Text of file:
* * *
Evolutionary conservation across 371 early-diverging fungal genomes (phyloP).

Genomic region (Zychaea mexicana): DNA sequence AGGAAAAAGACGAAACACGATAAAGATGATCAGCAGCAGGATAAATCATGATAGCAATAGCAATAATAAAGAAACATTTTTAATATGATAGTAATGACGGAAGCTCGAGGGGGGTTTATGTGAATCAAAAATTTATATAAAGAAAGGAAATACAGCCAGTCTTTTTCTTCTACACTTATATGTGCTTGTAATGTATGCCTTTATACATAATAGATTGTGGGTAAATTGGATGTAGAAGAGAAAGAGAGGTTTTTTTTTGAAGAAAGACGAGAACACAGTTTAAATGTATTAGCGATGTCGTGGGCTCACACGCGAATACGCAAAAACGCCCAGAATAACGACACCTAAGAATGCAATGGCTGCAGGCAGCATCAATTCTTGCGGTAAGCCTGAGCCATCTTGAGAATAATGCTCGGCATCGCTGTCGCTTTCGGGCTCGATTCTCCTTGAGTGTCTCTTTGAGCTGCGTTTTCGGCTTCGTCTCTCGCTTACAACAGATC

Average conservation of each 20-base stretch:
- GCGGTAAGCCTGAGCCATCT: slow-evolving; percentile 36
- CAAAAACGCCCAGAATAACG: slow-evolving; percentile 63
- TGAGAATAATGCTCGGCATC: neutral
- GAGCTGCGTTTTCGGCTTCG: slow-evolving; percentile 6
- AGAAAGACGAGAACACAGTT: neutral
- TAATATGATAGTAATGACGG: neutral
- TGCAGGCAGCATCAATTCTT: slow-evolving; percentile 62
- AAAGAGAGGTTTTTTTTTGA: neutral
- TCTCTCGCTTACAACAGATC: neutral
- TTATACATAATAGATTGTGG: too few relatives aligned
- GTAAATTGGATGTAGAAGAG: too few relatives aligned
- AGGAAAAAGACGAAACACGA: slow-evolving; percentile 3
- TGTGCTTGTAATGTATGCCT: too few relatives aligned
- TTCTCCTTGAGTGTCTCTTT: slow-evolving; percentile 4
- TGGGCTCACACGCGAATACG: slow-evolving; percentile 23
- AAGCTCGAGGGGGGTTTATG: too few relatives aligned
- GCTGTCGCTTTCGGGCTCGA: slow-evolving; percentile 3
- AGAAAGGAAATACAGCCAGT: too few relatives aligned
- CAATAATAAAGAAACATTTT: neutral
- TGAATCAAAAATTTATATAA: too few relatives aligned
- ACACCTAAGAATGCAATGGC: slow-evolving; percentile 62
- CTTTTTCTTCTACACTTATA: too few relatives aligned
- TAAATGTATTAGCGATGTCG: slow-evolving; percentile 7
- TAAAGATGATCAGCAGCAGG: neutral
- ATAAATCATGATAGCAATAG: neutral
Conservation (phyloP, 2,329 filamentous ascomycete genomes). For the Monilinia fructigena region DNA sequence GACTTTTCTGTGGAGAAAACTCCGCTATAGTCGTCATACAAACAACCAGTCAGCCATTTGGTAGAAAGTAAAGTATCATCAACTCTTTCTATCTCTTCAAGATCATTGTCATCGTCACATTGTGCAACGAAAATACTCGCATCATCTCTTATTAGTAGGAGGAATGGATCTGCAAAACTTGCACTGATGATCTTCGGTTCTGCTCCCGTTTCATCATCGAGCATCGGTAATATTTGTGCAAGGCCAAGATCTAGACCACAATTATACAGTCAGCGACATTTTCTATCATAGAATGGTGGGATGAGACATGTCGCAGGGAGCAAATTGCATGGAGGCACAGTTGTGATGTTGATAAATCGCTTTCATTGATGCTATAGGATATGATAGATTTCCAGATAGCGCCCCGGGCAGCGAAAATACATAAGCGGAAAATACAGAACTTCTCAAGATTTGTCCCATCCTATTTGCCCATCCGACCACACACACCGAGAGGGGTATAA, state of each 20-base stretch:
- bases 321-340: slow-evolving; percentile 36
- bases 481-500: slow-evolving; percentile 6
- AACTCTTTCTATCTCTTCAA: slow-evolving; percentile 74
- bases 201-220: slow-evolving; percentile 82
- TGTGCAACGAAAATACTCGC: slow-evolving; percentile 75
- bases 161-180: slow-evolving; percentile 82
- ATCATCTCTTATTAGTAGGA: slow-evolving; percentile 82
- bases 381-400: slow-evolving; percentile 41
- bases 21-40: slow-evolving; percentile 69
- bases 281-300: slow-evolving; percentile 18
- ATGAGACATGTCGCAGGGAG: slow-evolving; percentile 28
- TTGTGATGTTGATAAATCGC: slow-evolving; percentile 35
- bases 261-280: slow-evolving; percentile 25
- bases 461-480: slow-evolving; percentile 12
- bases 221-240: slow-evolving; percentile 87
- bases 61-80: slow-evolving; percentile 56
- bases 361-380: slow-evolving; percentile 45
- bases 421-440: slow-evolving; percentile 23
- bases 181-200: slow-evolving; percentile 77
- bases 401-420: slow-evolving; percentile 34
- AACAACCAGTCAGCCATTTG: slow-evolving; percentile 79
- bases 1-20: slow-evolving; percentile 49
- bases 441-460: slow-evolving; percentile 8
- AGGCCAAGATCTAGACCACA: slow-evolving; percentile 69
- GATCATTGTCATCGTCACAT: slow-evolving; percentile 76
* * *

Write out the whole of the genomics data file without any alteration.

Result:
Evolutionary conservation across 371 early-diverging fungal genomes (phyloP).

Genomic region (Zychaea mexicana): DNA sequence AGGAAAAAGACGAAACACGATAAAGATGATCAGCAGCAGGATAAATCATGATAGCAATAGCAATAATAAAGAAACATTTTTAATATGATAGTAATGACGGAAGCTCGAGGGGGGTTTATGTGAATCAAAAATTTATATAAAGAAAGGAAATACAGCCAGTCTTTTTCTTCTACACTTATATGTGCTTGTAATGTATGCCTTTATACATAATAGATTGTGGGTAAATTGGATGTAGAAGAGAAAGAGAGGTTTTTTTTTGAAGAAAGACGAGAACACAGTTTAAATGTATTAGCGATGTCGTGGGCTCACACGCGAATACGCAAAAACGCCCAGAATAACGACACCTAAGAATGCAATGGCTGCAGGCAGCATCAATTCTTGCGGTAAGCCTGAGCCATCTTGAGAATAATGCTCGGCATCGCTGTCGCTTTCGGGCTCGATTCTCCTTGAGTGTCTCTTTGAGCTGCGTTTTCGGCTTCGTCTCTCGCTTACAACAGATC

Average conservation of each 20-base stretch:
- GCGGTAAGCCTGAGCCATCT: slow-evolving; percentile 36
- CAAAAACGCCCAGAATAACG: slow-evolving; percentile 63
- TGAGAATAATGCTCGGCATC: neutral
- GAGCTGCGTTTTCGGCTTCG: slow-evolving; percentile 6
- AGAAAGACGAGAACACAGTT: neutral
- TAATATGATAGTAATGACGG: neutral
- TGCAGGCAGCATCAATTCTT: slow-evolving; percentile 62
- AAAGAGAGGTTTTTTTTTGA: neutral
- TCTCTCGCTTACAACAGATC: neutral
- TTATACATAATAGATTGTGG: too few relatives aligned
- GTAAATTGGATGTAGAAGAG: too few relatives aligned
- AGGAAAAAGACGAAACACGA: slow-evolving; percentile 3
- TGTGCTTGTAATGTATGCCT: too few relatives aligned
- TTCTCCTTGAGTGTCTCTTT: slow-evolving; percentile 4
- TGGGCTCACACGCGAATACG: slow-evolving; percentile 23
- AAGCTCGAGGGGGGTTTATG: too few relatives aligned
- GCTGTCGCTTTCGGGCTCGA: slow-evolving; percentile 3
- AGAAAGGAAATACAGCCAGT: too few relatives aligned
- CAATAATAAAGAAACATTTT: neutral
- TGAATCAAAAATTTATATAA: too few relatives aligned
- ACACCTAAGAATGCAATGGC: slow-evolving; percentile 62
- CTTTTTCTTCTACACTTATA: too few relatives aligned
- TAAATGTATTAGCGATGTCG: slow-evolving; percentile 7
- TAAAGATGATCAGCAGCAGG: neutral
- ATAAATCATGATAGCAATAG: neutral
Conservation (phyloP, 2,329 filamentous ascomycete genomes). For the Monilinia fructigena region DNA sequence GACTTTTCTGTGGAGAAAACTCCGCTATAGTCGTCATACAAACAACCAGTCAGCCATTTGGTAGAAAGTAAAGTATCATCAACTCTTTCTATCTCTTCAAGATCATTGTCATCGTCACATTGTGCAACGAAAATACTCGCATCATCTCTTATTAGTAGGAGGAATGGATCTGCAAAACTTGCACTGATGATCTTCGGTTCTGCTCCCGTTTCATCATCGAGCATCGGTAATATTTGTGCAAGGCCAAGATCTAGACCACAATTATACAGTCAGCGACATTTTCTATCATAGAATGGTGGGATGAGACATGTCGCAGGGAGCAAATTGCATGGAGGCACAGTTGTGATGTTGATAAATCGCTTTCATTGATGCTATAGGATATGATAGATTTCCAGATAGCGCCCCGGGCAGCGAAAATACATAAGCGGAAAATACAGAACTTCTCAAGATTTGTCCCATCCTATTTGCCCATCCGACCACACACACCGAGAGGGGTATAA, state of each 20-base stretch:
- bases 321-340: slow-evolving; percentile 36
- bases 481-500: slow-evolving; percentile 6
- AACTCTTTCTATCTCTTCAA: slow-evolving; percentile 74
- bases 201-220: slow-evolving; percentile 82
- TGTGCAACGAAAATACTCGC: slow-evolving; percentile 75
- bases 161-180: slow-evolving; percentile 82
- ATCATCTCTTATTAGTAGGA: slow-evolving; percentile 82
- bases 381-400: slow-evolving; percentile 41
- bases 21-40: slow-evolving; percentile 69
- bases 281-300: slow-evolving; percentile 18
- ATGAGACATGTCGCAGGGAG: slow-evolving; percentile 28
- TTGTGATGTTGATAAATCGC: slow-evolving; percentile 35
- bases 261-280: slow-evolving; percentile 25
- bases 461-480: slow-evolving; percentile 12
- bases 221-240: slow-evolving; percentile 87
- bases 61-80: slow-evolving; percentile 56
- bases 361-380: slow-evolving; percentile 45
- bases 421-440: slow-evolving; percentile 23
- bases 181-200: slow-evolving; percentile 77
- bases 401-420: slow-evolving; percentile 34
- AACAACCAGTCAGCCATTTG: slow-evolving; percentile 79
- bases 1-20: slow-evolving; percentile 49
- bases 441-460: slow-evolving; percentile 8
- AGGCCAAGATCTAGACCACA: slow-evolving; percentile 69
- GATCATTGTCATCGTCACAT: slow-evolving; percentile 76